A perspective from Oregon’s mid-Willamette Valley

Making new house fit old neighborhood

Written November 23rd, 2018 by Hasso Hering

The newly built single-family house at 527 Fourth Ave. S.E.

A ride this week took me down Fourth Avenue in Albany’s Hackleman Historic District, and I stopped to photograph a newly built house that looked close to being completed. I was struck by how nicely it fits in with the older houses on the street.


Because the address, 527 Fourth Ave S. E., is in a historic district, the plans and design had to be approved by the Albany Landmarks Advisory Commission. The commission gave that approval following a hearing on May 2.

The builders, Michael and Linda Quinn and their firm, Quinstruction Development Inc., had gone to some lengths to make their design compatible with the neighborhood. Their Landmarks application showed numerous illustrations of windows, siding and other features of houses in the vicinity.

The single-story houses on both sides of 527 are of a venerable age. The one to the east was built in 1888, though renovated since, and the one on the other side dates from 1915, according to the records at the Linn County assessor’s office.

The new house measures 1,420 square feet, plus a 180-foot patio and a 380-foot garage. Before the project is done, the builders will construct a new sidewalk in front and replace the street tree that destroyed the old one.

The house was built on a vacant lot where, on Sept. 6, 2011, a fire destroyed the century-old house that was there. And as the Democrat-Herald reported two days later, the fire department had to have the place bulldozed to put out the flames. The Quinns bought the lot in February 2018 for $47,000, according to the county.

When I went by Tuesday, a sign out front said the place was for sale. Whoever resides there will get to live in a historic neighborhood with the conveniences of a modern house. (hh)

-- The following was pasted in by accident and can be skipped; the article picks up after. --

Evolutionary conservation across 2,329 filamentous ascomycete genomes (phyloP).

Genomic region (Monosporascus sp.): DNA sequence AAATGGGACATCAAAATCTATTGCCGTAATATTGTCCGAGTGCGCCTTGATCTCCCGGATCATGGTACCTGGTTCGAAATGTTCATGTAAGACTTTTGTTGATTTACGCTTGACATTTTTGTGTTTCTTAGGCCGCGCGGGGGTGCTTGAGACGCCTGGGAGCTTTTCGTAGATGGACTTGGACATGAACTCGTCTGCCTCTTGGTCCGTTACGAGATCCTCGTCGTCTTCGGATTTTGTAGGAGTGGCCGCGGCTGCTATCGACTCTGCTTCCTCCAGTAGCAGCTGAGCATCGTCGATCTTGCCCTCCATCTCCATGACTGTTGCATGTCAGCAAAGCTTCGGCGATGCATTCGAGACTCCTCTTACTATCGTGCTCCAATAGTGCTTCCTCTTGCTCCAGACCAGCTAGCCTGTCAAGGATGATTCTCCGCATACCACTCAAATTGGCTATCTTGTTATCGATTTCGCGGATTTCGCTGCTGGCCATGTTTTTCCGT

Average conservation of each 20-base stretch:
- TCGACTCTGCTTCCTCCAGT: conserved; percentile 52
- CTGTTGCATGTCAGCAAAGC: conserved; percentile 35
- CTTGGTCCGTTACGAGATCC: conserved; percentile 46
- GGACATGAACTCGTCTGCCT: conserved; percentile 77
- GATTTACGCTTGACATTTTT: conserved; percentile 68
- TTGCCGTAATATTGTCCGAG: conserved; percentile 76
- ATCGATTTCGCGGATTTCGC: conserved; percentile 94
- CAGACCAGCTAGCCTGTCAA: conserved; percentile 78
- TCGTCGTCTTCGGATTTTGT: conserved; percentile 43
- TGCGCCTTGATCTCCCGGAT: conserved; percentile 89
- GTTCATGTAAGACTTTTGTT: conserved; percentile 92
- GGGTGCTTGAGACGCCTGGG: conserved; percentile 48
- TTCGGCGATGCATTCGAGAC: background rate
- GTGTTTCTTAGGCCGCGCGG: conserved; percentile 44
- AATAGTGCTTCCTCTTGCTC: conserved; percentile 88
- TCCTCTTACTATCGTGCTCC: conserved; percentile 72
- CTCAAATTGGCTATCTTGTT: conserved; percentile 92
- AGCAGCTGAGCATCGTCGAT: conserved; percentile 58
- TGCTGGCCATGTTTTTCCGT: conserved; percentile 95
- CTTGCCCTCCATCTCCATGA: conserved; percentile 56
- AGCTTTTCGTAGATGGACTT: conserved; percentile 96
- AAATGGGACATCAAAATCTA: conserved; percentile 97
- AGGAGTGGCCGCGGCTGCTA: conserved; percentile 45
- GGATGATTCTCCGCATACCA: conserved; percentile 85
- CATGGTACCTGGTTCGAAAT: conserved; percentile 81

Another view of the place without the distracting presence of my bike parked on the curb.

6 responses to “Making new house fit old neighborhood”

  1. James Engel says:

    Great effort & a good fit. I would have made the porch & overhang a bit wider so a porch swing could fit there. Perfect to sit & have morning coffee & say “Hi” to neighbors. With the other house (H.H. earlier report) to the east being redone it’s improving one residence at a time.

    • Ray Kopczynski says:

      Very much agree Jim… And – the design also shows that a smaller version sans garage (aka ADU) could very easily fit in an existing neighborhood without compromising its “livability.”

    • HowlingCicada says:

      “””I would have made the porch & overhang a bit wider so a porch swing could fit there. Perfect to sit & have morning coffee & say “Hi” to neighbors.”””

      I’m not sure whether the second sentence depended on the first sentence. Anyway, I notice this problem a lot ever since I glanced through some of ‘A Pattern Lamguage’ by Christopher Alexander, et.al.

      Relevant quote from Pattern 167, Six-foot Balcony:
      “Balconies and porches which are less than six feet deep are hardly ever used.”

  2. Pat Quinn says:

    Another great job by the Quinns and Quinstruction. They always build quality houses.

    • James Engel says:

      Ya got my vote to suckle at the CARA teet to enable your company to make worthwhile improvements to that district!!

  3. JDS says:

    They did a better job of designing a new house in an old neighborhood than the Edgewater village folks did with their waterfront houses. They look out of place across the street from their very first homes and the 70-100 year old homes that are nearby.


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